In the previous post I mentioned that Professor Jay emphasizes a wrist action similar to how you would turn off a tap; it combines push and pull. One of my students -- Hi Lejoe! -- asked me whether that was all there is to it: Is it all in the wrist-action? My short answer was: "No, there's more to it than that". There usually is.
The push-pull wrist action is important, but not enough. I showed Lejoe a lock using the wrist-action by itself -- a little unpleasant, but quite resistible -- and then I did it again, but added a missing ingredient: A small weight-drop. The result? Instant compliance (and belief).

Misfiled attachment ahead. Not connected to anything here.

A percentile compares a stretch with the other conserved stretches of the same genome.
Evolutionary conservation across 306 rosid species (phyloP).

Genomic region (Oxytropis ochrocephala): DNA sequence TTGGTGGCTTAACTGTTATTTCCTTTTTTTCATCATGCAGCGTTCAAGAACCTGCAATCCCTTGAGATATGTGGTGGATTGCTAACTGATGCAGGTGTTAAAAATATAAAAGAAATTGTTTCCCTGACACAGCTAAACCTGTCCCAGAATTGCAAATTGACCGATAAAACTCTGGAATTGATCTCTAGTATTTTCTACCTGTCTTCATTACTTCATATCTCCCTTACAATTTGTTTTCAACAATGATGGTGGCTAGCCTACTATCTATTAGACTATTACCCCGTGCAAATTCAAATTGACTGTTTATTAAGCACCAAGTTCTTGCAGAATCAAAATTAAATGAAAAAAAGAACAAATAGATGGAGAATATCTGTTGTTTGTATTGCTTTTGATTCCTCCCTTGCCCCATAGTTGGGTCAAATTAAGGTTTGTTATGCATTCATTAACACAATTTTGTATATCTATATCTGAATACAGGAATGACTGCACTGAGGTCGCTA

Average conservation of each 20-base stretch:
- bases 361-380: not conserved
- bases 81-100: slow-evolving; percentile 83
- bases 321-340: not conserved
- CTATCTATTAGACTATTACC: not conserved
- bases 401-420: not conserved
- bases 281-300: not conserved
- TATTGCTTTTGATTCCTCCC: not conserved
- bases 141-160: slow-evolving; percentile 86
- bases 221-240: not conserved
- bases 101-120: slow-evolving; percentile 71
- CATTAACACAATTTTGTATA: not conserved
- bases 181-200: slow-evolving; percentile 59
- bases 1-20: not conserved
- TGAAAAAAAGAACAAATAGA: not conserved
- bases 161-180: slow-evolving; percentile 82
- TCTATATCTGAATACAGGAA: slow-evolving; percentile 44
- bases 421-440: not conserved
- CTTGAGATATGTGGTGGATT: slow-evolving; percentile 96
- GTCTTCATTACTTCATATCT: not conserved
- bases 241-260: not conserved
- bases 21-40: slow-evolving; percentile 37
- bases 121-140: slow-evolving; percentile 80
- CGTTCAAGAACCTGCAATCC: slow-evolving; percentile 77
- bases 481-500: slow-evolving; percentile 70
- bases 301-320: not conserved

I think that the wrist action must be present in small-circle techniques to create the small circle, but other movements and principles contribute. In other words, the wrist action is necessary, but not sufficient. The other components may need to be switched in or out depending on the technique and situation. For example: In the clip there are times when Professor Jay lifts or twists rather than drops.
More broadly, push and pull are part of the story, but just a part. Even when something works, maybe it can be improved: Made more efficient, more effective against other opponents, and so on.